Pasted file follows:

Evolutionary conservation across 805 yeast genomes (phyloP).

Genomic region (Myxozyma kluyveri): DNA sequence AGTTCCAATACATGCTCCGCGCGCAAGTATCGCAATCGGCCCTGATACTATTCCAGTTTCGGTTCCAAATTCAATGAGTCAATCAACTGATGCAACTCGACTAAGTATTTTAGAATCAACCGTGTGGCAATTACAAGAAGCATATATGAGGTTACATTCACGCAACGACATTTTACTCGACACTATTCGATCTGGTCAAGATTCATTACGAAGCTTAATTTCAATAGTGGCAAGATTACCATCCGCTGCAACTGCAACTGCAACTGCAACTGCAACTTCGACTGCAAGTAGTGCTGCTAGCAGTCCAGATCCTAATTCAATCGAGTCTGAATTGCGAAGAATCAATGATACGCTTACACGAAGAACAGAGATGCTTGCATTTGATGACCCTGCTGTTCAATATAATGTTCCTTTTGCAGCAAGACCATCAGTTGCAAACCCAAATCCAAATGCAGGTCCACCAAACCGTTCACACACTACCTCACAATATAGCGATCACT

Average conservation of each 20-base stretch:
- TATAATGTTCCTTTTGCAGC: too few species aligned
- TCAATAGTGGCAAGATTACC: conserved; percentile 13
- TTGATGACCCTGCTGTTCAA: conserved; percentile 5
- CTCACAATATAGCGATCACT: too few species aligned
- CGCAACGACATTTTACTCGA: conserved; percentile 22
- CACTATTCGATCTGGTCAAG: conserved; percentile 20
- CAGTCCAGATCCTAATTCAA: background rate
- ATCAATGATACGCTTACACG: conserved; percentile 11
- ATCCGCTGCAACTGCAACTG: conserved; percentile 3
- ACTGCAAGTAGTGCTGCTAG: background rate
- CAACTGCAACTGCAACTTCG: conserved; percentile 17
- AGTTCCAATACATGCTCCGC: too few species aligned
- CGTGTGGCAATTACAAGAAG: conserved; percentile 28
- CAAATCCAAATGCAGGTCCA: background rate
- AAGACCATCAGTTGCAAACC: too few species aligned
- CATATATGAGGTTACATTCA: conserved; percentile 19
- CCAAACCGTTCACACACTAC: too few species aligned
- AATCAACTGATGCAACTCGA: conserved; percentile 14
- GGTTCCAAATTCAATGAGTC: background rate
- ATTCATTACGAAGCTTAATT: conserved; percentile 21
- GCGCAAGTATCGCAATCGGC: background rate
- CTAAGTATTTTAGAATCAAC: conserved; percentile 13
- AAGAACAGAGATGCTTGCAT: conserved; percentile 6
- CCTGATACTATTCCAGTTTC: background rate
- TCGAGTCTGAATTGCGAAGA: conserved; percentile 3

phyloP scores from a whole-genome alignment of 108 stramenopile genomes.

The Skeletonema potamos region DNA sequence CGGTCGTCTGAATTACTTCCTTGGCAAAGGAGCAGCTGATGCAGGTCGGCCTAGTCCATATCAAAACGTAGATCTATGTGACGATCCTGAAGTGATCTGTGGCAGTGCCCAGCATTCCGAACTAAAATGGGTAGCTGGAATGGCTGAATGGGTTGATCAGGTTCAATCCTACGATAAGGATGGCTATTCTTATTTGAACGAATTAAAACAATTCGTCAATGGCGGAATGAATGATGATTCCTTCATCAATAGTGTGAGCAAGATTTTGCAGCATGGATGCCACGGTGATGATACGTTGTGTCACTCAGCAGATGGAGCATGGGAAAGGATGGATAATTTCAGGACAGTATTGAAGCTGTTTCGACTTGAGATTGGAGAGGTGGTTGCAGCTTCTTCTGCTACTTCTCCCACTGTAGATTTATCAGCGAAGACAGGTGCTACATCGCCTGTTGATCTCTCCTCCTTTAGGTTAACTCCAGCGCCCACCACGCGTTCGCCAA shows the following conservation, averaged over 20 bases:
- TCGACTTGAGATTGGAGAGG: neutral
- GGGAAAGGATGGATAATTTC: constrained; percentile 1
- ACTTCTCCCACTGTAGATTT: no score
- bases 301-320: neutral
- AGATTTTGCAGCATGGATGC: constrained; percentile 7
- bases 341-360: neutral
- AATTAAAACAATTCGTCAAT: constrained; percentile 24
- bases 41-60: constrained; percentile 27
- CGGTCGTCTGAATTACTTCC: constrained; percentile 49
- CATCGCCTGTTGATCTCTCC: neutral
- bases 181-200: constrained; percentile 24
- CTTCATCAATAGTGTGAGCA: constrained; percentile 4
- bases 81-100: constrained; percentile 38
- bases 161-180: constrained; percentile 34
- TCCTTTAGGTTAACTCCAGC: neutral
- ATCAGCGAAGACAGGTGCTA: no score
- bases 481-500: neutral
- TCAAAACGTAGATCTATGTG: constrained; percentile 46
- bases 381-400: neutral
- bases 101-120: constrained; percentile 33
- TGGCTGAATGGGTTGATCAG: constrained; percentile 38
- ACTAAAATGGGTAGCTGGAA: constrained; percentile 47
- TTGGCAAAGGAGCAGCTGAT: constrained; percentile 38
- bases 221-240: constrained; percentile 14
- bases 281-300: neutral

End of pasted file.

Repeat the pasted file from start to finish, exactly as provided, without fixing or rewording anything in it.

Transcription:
Evolutionary conservation across 805 yeast genomes (phyloP).

Genomic region (Myxozyma kluyveri): DNA sequence AGTTCCAATACATGCTCCGCGCGCAAGTATCGCAATCGGCCCTGATACTATTCCAGTTTCGGTTCCAAATTCAATGAGTCAATCAACTGATGCAACTCGACTAAGTATTTTAGAATCAACCGTGTGGCAATTACAAGAAGCATATATGAGGTTACATTCACGCAACGACATTTTACTCGACACTATTCGATCTGGTCAAGATTCATTACGAAGCTTAATTTCAATAGTGGCAAGATTACCATCCGCTGCAACTGCAACTGCAACTGCAACTGCAACTTCGACTGCAAGTAGTGCTGCTAGCAGTCCAGATCCTAATTCAATCGAGTCTGAATTGCGAAGAATCAATGATACGCTTACACGAAGAACAGAGATGCTTGCATTTGATGACCCTGCTGTTCAATATAATGTTCCTTTTGCAGCAAGACCATCAGTTGCAAACCCAAATCCAAATGCAGGTCCACCAAACCGTTCACACACTACCTCACAATATAGCGATCACT

Average conservation of each 20-base stretch:
- TATAATGTTCCTTTTGCAGC: too few species aligned
- TCAATAGTGGCAAGATTACC: conserved; percentile 13
- TTGATGACCCTGCTGTTCAA: conserved; percentile 5
- CTCACAATATAGCGATCACT: too few species aligned
- CGCAACGACATTTTACTCGA: conserved; percentile 22
- CACTATTCGATCTGGTCAAG: conserved; percentile 20
- CAGTCCAGATCCTAATTCAA: background rate
- ATCAATGATACGCTTACACG: conserved; percentile 11
- ATCCGCTGCAACTGCAACTG: conserved; percentile 3
- ACTGCAAGTAGTGCTGCTAG: background rate
- CAACTGCAACTGCAACTTCG: conserved; percentile 17
- AGTTCCAATACATGCTCCGC: too few species aligned
- CGTGTGGCAATTACAAGAAG: conserved; percentile 28
- CAAATCCAAATGCAGGTCCA: background rate
- AAGACCATCAGTTGCAAACC: too few species aligned
- CATATATGAGGTTACATTCA: conserved; percentile 19
- CCAAACCGTTCACACACTAC: too few species aligned
- AATCAACTGATGCAACTCGA: conserved; percentile 14
- GGTTCCAAATTCAATGAGTC: background rate
- ATTCATTACGAAGCTTAATT: conserved; percentile 21
- GCGCAAGTATCGCAATCGGC: background rate
- CTAAGTATTTTAGAATCAAC: conserved; percentile 13
- AAGAACAGAGATGCTTGCAT: conserved; percentile 6
- CCTGATACTATTCCAGTTTC: background rate
- TCGAGTCTGAATTGCGAAGA: conserved; percentile 3

phyloP scores from a whole-genome alignment of 108 stramenopile genomes.

The Skeletonema potamos region DNA sequence CGGTCGTCTGAATTACTTCCTTGGCAAAGGAGCAGCTGATGCAGGTCGGCCTAGTCCATATCAAAACGTAGATCTATGTGACGATCCTGAAGTGATCTGTGGCAGTGCCCAGCATTCCGAACTAAAATGGGTAGCTGGAATGGCTGAATGGGTTGATCAGGTTCAATCCTACGATAAGGATGGCTATTCTTATTTGAACGAATTAAAACAATTCGTCAATGGCGGAATGAATGATGATTCCTTCATCAATAGTGTGAGCAAGATTTTGCAGCATGGATGCCACGGTGATGATACGTTGTGTCACTCAGCAGATGGAGCATGGGAAAGGATGGATAATTTCAGGACAGTATTGAAGCTGTTTCGACTTGAGATTGGAGAGGTGGTTGCAGCTTCTTCTGCTACTTCTCCCACTGTAGATTTATCAGCGAAGACAGGTGCTACATCGCCTGTTGATCTCTCCTCCTTTAGGTTAACTCCAGCGCCCACCACGCGTTCGCCAA shows the following conservation, averaged over 20 bases:
- TCGACTTGAGATTGGAGAGG: neutral
- GGGAAAGGATGGATAATTTC: constrained; percentile 1
- ACTTCTCCCACTGTAGATTT: no score
- bases 301-320: neutral
- AGATTTTGCAGCATGGATGC: constrained; percentile 7
- bases 341-360: neutral
- AATTAAAACAATTCGTCAAT: constrained; percentile 24
- bases 41-60: constrained; percentile 27
- CGGTCGTCTGAATTACTTCC: constrained; percentile 49
- CATCGCCTGTTGATCTCTCC: neutral
- bases 181-200: constrained; percentile 24
- CTTCATCAATAGTGTGAGCA: constrained; percentile 4
- bases 81-100: constrained; percentile 38
- bases 161-180: constrained; percentile 34
- TCCTTTAGGTTAACTCCAGC: neutral
- ATCAGCGAAGACAGGTGCTA: no score
- bases 481-500: neutral
- TCAAAACGTAGATCTATGTG: constrained; percentile 46
- bases 381-400: neutral
- bases 101-120: constrained; percentile 33
- TGGCTGAATGGGTTGATCAG: constrained; percentile 38
- ACTAAAATGGGTAGCTGGAA: constrained; percentile 47
- TTGGCAAAGGAGCAGCTGAT: constrained; percentile 38
- bases 221-240: constrained; percentile 14
- bases 281-300: neutral